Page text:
Revisiting the Fennec Default Theme

With the release of Fennec Alpha, (Fennec is now in Beta) we showcased an initial default theme created to make mobile browsing easy on the fingers as well as the eyes.  Now that a bit of time has passed, we’ve begun brainstorming what another pass at the UI might look like – seeing how we can add to an already clean and easy-to-use interface.

The initial designs were created using strong glyphs on subtle embedded touch areas as the main control scheme for the theme.  The purpose of the glyphs were to act as easily identifiable symbols that could stand out on a mobile screen through the use of high contrast white on a darker background.  Reaction to the first pass was that the background greys were much too light and they should be revisited to bump the readability of the glyphs.  Additional feedback spoke on the lack of color within the theme, another area that was added to the list of things to investigate.  As the pixel man on the job, I wanted to bring a finer level of pixel detail to the UI, so I threw that on the to-do pile as well.

Lets get started showing where we’ve made it to thus far.  To be clear, the work showcased in this post is all a work-in-progress and may not reflect the UI seen in future Fennec builds.

Button Look n’ Feel

The first thing I wanted to do was take a step back and revisit how the buttons were created.  Instead of beginning in Illustrator, I decided to get the right level of pixel fidelity, I’d work exclusively in Photoshop.  Thanks to the glory of layer styles, the entire look and feel is now set in style sets that can be copied and applied to any UI shape needed.  Quick and painless when you’re dealing with so many resolutions in the mobile world.


The newer style is much more clickable and thanks to the darker background, the glyphs really pop on the almost rubber-like button tops.  Each glyph is softly outlined with a darker stroke to give it that extra bit of pop also.

Now, let’s look at a few more examples.


With the new style comes the addition of color to some of the revised glyphs. The bookmarks buttons have been updated as shown in the example below:


As you can see, when a page is bookmarked, the star now fills in with a frosted yellow.  The small star within the bookmarks panel button also fills in if the page you are currently on has already been bookmarked.  Subtle colors,  adding a bit of variety but not too overpowering so that it becomes distracting.


Next we visit the endcaps within the location bar.

In the first pass of the Fennec UI, the endcaps were very rounded, similar to the encaps in Firefox on Mac.  While the style is very nice, on mobile you need as many pixels as you can get when it comes to UI, and having extra pixels taken up by flashy unneeded graphics can limit your on-screen real estate, sometimes making things pretty much unreadable.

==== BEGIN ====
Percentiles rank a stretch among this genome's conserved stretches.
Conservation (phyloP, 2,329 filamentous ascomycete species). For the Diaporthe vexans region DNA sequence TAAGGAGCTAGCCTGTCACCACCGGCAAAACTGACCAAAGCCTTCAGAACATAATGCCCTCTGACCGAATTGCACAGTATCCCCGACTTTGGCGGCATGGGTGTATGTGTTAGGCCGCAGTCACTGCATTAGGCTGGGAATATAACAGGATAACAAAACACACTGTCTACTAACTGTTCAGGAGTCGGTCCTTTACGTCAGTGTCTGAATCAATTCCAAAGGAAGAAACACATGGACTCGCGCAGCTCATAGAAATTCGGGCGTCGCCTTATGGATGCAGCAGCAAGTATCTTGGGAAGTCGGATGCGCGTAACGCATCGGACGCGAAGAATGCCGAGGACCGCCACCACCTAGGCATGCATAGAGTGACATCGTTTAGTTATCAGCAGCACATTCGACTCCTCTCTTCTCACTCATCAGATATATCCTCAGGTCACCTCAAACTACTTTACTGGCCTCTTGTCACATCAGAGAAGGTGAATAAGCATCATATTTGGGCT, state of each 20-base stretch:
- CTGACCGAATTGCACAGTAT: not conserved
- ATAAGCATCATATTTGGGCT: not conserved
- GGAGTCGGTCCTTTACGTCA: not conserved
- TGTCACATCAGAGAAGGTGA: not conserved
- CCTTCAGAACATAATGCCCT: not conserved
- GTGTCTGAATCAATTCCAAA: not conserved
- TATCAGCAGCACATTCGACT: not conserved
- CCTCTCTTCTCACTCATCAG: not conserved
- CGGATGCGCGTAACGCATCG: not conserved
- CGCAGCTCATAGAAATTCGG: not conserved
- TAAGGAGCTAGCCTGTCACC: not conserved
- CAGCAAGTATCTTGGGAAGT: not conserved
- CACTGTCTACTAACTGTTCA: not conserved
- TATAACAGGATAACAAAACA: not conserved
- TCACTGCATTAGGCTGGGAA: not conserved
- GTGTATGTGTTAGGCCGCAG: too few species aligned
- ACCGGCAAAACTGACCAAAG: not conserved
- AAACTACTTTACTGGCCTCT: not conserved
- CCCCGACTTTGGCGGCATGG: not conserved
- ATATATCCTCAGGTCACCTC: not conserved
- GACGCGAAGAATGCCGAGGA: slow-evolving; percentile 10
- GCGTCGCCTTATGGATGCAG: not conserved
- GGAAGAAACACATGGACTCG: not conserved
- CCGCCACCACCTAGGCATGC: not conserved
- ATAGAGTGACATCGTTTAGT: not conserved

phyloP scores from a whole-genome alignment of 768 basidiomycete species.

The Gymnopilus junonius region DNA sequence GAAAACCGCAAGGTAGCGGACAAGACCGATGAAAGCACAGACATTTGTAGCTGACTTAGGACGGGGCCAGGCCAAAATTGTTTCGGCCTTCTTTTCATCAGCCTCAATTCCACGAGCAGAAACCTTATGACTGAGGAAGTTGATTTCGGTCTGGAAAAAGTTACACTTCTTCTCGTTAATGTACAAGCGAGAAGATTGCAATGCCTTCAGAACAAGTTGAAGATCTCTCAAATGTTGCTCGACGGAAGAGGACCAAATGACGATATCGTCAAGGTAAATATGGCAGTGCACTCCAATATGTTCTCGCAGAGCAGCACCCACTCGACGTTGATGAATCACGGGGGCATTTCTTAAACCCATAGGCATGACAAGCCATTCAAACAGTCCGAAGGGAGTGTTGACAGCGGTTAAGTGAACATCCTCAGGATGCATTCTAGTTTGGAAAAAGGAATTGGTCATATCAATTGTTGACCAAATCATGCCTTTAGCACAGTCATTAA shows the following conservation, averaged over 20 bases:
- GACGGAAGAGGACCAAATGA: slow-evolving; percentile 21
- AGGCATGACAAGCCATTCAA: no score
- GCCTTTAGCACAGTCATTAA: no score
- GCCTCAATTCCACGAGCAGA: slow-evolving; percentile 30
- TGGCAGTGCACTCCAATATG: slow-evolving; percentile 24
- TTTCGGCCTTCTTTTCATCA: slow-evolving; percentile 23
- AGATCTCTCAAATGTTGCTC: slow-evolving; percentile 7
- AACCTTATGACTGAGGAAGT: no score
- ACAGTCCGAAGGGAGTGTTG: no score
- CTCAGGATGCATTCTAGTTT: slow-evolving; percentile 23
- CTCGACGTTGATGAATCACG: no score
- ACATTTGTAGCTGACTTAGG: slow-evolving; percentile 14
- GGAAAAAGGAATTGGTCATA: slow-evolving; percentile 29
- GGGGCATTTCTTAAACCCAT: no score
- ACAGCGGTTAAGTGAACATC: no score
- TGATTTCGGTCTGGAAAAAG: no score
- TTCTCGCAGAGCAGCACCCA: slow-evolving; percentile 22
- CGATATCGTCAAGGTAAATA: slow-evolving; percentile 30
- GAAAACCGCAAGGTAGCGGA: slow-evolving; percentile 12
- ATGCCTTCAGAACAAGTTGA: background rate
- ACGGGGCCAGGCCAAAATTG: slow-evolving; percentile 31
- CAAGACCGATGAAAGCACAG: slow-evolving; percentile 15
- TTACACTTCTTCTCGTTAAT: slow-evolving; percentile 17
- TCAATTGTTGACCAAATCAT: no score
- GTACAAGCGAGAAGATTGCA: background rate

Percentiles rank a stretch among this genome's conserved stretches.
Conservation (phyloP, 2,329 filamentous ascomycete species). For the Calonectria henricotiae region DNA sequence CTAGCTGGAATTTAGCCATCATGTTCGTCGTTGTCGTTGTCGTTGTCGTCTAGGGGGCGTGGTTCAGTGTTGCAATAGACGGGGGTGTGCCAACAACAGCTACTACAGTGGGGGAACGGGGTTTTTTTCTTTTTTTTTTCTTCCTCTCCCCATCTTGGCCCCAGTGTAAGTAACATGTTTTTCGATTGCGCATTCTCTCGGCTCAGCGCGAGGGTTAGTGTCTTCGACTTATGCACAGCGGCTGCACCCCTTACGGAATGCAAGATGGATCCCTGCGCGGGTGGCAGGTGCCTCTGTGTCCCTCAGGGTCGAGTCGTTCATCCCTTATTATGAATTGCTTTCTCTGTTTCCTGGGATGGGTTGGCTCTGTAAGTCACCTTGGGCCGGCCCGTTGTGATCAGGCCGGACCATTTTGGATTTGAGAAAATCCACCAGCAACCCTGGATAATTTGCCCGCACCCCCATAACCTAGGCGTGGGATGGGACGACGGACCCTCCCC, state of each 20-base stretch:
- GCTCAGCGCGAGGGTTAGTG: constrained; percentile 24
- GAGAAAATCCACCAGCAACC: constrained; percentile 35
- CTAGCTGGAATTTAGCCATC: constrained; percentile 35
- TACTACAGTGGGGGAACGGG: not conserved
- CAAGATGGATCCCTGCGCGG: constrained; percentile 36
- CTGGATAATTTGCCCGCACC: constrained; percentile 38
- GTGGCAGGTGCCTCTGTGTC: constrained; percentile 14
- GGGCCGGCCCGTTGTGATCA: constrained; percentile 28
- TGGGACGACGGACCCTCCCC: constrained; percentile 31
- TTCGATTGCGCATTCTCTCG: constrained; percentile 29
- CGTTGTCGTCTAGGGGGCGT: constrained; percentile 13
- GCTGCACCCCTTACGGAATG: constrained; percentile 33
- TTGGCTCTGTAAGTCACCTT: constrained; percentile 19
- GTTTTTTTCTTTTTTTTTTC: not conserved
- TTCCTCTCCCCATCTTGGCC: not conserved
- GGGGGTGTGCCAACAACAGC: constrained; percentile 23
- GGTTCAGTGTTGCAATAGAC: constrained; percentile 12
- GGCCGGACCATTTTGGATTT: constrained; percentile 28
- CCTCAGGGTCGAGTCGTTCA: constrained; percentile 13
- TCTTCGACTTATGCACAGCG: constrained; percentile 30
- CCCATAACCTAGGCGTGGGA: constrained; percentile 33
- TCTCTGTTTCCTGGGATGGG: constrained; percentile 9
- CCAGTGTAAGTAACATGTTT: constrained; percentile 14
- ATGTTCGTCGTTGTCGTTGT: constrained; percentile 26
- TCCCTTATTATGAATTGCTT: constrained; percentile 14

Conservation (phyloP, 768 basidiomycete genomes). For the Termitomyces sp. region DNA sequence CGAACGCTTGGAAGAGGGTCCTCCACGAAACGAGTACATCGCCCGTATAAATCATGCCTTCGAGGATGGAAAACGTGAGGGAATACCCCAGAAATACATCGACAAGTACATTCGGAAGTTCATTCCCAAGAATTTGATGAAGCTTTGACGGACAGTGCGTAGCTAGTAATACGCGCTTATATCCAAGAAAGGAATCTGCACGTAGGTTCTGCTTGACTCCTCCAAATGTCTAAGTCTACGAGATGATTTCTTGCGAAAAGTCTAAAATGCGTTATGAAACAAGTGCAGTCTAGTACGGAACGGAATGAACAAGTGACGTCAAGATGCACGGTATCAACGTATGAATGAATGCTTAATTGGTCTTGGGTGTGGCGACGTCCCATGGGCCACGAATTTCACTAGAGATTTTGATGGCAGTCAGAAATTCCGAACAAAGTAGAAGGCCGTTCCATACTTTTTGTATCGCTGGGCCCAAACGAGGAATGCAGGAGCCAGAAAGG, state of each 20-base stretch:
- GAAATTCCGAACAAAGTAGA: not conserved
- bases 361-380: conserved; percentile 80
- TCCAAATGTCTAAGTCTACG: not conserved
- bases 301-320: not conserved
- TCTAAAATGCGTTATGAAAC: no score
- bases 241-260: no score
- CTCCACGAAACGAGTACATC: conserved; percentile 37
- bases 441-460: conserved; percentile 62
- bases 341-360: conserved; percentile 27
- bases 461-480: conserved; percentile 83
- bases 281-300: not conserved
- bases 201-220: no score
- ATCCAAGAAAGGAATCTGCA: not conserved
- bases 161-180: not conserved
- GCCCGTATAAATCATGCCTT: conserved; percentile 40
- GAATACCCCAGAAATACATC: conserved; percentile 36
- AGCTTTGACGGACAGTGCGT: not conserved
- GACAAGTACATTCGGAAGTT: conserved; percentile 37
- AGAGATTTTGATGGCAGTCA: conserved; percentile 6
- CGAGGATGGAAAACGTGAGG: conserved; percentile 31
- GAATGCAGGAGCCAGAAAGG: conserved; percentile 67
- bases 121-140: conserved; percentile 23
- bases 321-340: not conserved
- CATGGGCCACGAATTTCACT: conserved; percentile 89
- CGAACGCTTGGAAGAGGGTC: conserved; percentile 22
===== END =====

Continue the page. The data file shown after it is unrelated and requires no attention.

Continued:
Realizing this, we decided to test the waters on a few different designs:


The first is basically the same as Fennec Alpha 1, except that the inner edge of the cap is now squared.  The second set also uses the squared interior edge, but also squares up the outer edge a bit more as well.  The third set has rounded edges for both inner and outer, but is not as extreme in its radius as the original caps.

Based on some mockup testing, we’re leaning towards the second set of endcaps, a nice mix of rounded outer edges and flush inner edges, giving us some much needed pixels in return.

Now that we have a set to focus on, lets take a look at how it could be applied.


The awesomebar was the next visual overhaul we thought we’d have a crack at.  With our newly minted endcaps, I started chipping away at the design to see what could be revealed.  The result is a much cleaner and clearer awesomebar as seen here:


Sharp contrasts, cleaner graphics, a touch sliding search bar at the bottom, all make for a much better experience.  This look n’ feel starts to show off where we’d like to go with the UI for Fennec throughout the browser – using this high contrast menu system for all the preference/setting/addon panels.  Let us know what you think – we’re pretty happy with where this is going.

Past and Present

So, lets step back and take a look at where we’re coming from, and where we are at the moment:


(note: the above screens do not represent an actual state of the browser in which all toolbars can be accessed at once.)

As you can see, things are starting to get a little crisper, and we’re also introducing glyphs from the bigger brother Firefox (see back and forward buttons) for further consistency.  The “before” image on the left is actually a further revision to the initial UI as you can see the grey is darker than the initial screens.

As always, please give any and all feedback on these work-in-progress designs.  This is an open process and nothing you see here is set in stone.  If you’d like to share thoughts or concerns with us on anything previewed here, please do!  It’s your browser – help us shape it and make it look great!